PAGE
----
Japanese Prime Minister Fumio Kishida said on Friday that Chinese military exercises targeting Taiwan posed a “serious problem” that threatens regional peace and security.

In Tokyo, where Pelosi ends her trip to Asia, she said china can’t stop US officials visiting Taiwan. Speaking after breakfast with Pelosi and his congressional delegation, Kishida said the missile launches must be “stopped immediately”.

China said it had summoned European diplomats to the country to protest statements issued by the Group of Seven and the European Union criticizing threatening Chinese military exercises around Taiwan.

On Friday, the Foreign Ministry said Vice Minister Deng Li had made “solemn representations” over what it called “wanton interference in China’s internal affairs”.

Deng said China would “prevent the country from breaking apart with the utmost determination, using all means and at all costs.”

“Pelosi’s visit to Taiwan is blatant political manipulation and a flagrant and serious violation of China’s sovereignty and territorial integrity,” Deng said. “In response to the US-Taiwanese collusion and provocation, China’s counterattack is quite natural.”

China’s Foreign Ministry said the meeting was held on Thursday evening but gave no information on which countries attended. Earlier Thursday, China canceled a meeting of foreign ministers with Japan to protest the G-7’s statement that there was no justification for the exercises.

The two ministers were attending a meeting of the Association of Southeast Asian Nations in Cambodia.

China previously summoned US Ambassador Nicholas Burns to protest Pelosi’s visit. The speaker left Taiwan on Wednesday after meeting with President Tsai Ing-wen and holding other public events. She traveled to South Korea and then to Japan. Both countries host US military bases and could be drawn into a conflict involving Taiwan.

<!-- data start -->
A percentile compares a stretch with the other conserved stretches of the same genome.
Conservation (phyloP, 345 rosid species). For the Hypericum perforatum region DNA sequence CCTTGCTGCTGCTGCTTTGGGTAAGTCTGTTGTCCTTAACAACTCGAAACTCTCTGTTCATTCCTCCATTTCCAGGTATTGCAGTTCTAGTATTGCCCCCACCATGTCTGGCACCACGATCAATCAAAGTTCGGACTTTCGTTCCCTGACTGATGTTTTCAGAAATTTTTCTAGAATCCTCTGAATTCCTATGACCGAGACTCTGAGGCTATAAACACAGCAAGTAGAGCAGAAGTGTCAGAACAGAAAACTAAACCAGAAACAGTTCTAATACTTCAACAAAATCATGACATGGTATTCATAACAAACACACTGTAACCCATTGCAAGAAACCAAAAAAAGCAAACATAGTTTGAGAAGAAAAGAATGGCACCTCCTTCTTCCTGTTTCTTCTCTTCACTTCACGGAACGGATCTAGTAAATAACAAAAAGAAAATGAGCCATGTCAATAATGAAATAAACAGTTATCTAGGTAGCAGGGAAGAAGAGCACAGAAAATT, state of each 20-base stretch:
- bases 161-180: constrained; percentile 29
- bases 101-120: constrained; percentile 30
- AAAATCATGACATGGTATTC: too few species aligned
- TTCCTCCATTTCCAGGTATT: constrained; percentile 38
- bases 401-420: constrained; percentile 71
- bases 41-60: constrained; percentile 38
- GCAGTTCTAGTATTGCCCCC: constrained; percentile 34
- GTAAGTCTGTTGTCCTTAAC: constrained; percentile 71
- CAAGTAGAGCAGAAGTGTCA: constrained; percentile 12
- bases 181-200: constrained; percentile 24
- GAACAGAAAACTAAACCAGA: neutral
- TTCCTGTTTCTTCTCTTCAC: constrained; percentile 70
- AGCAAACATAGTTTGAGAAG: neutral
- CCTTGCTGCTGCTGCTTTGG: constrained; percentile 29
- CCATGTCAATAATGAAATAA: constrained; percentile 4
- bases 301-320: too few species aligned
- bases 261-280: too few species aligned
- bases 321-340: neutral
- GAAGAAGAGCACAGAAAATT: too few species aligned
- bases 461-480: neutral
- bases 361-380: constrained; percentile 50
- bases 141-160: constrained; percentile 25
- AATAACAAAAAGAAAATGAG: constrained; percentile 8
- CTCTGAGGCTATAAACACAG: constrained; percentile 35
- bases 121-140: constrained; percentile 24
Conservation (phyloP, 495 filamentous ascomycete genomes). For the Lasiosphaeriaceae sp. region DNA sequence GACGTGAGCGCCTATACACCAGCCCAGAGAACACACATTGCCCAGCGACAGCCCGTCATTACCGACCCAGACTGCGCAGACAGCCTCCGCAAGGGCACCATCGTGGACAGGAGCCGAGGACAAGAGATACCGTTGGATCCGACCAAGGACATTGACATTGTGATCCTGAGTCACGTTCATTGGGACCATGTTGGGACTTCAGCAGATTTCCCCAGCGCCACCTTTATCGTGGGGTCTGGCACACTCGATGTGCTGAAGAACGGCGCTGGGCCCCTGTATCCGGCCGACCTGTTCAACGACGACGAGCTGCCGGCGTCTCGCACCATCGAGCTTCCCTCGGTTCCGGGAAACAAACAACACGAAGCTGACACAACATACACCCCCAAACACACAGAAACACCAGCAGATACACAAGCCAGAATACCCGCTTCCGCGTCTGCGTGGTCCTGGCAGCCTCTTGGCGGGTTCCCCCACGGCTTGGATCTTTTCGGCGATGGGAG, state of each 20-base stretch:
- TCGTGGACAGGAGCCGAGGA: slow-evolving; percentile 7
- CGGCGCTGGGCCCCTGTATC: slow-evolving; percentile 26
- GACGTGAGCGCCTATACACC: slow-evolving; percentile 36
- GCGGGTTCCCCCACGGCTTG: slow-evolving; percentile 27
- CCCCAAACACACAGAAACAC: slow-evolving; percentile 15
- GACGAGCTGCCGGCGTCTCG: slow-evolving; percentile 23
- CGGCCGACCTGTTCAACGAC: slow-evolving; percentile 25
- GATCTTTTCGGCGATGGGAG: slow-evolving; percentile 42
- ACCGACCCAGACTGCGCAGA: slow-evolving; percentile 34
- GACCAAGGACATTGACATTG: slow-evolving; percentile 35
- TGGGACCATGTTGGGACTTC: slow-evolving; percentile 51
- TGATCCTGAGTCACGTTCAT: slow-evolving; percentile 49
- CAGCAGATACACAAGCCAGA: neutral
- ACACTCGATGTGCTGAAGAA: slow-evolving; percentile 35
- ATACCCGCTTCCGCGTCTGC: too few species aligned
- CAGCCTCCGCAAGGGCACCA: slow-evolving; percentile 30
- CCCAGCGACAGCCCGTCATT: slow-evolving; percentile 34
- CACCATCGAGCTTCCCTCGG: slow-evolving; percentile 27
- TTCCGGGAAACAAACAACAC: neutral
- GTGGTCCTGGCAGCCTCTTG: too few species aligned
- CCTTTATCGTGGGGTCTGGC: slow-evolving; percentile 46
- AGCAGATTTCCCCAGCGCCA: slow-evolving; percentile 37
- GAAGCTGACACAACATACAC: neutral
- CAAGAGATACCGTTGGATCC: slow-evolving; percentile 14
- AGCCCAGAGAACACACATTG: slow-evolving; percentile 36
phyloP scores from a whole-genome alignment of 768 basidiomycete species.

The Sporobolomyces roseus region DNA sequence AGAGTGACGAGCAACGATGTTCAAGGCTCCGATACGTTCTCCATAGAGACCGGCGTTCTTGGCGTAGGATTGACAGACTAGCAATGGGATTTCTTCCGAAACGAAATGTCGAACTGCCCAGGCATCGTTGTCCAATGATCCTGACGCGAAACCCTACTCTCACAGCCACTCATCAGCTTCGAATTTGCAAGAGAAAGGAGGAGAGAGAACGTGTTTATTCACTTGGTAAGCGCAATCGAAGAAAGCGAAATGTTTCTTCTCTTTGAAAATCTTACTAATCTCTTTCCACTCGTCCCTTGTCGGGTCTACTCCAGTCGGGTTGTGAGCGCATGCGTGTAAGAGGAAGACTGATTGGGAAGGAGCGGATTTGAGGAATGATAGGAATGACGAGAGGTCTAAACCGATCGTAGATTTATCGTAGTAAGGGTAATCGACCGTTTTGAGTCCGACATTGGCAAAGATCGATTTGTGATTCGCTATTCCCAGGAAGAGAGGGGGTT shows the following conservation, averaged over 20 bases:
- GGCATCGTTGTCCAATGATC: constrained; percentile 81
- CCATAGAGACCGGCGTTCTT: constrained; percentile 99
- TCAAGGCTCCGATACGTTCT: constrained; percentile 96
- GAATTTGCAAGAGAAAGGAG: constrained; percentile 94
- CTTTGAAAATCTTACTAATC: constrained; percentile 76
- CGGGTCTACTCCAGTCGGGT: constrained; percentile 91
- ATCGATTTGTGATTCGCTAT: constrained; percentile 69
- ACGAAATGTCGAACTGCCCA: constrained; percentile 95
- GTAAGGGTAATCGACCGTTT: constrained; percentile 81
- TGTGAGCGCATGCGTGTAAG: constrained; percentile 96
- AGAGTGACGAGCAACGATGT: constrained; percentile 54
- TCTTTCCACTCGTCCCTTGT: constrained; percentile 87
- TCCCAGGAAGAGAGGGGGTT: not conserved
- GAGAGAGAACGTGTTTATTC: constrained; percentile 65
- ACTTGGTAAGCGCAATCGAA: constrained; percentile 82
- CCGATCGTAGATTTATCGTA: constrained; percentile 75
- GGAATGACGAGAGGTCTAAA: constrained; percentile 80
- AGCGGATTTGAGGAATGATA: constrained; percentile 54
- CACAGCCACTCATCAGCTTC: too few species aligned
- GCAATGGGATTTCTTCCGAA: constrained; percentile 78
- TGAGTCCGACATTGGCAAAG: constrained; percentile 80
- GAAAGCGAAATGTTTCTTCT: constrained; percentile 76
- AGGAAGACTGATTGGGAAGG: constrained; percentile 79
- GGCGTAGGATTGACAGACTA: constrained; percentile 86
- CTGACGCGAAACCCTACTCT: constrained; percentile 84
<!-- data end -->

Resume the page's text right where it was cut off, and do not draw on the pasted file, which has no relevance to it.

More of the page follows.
The Chinese drills involve troops from the navy, air force, rocket force, strategic support force and logistics support force, according to the official Xinhua news agency.

They are believed to be the largest held near Taiwan in geographical terms, with Beijing announcing six exercise areas around the island.

US Secretary of State Antony Blinken addressed the drills on Thursday, saying, “I really hope Beijing doesn’t manufacture a crisis or look for a pretext to increase its aggressive military activity.” We, countries around the world, believe that escalation serves no one and could have unintended consequences that serve no one’s interests.

US law requires the government to treat threats against Taiwan, including blockades, as matters of “grave concern”.

The exercises are due to run from Thursday to Sunday and include missile strikes on targets in the seas north and south of the island in an echo of the last major Chinese military drills aimed at intimidating Taiwan’s leaders and voters in 1995 and 1996.

Taiwan has put its military on high alert and held civil defense drills, but the general mood remained calm on Friday. Flights have been canceled or diverted and the fishermen remained in port to avoid the Chinese drills.

In the northern port of Keelung, Lu Chuan-hsiong, 63, was enjoying his morning swim on Thursday, saying he was not worried.

“Everyone should want money, not bullets,” Lu said.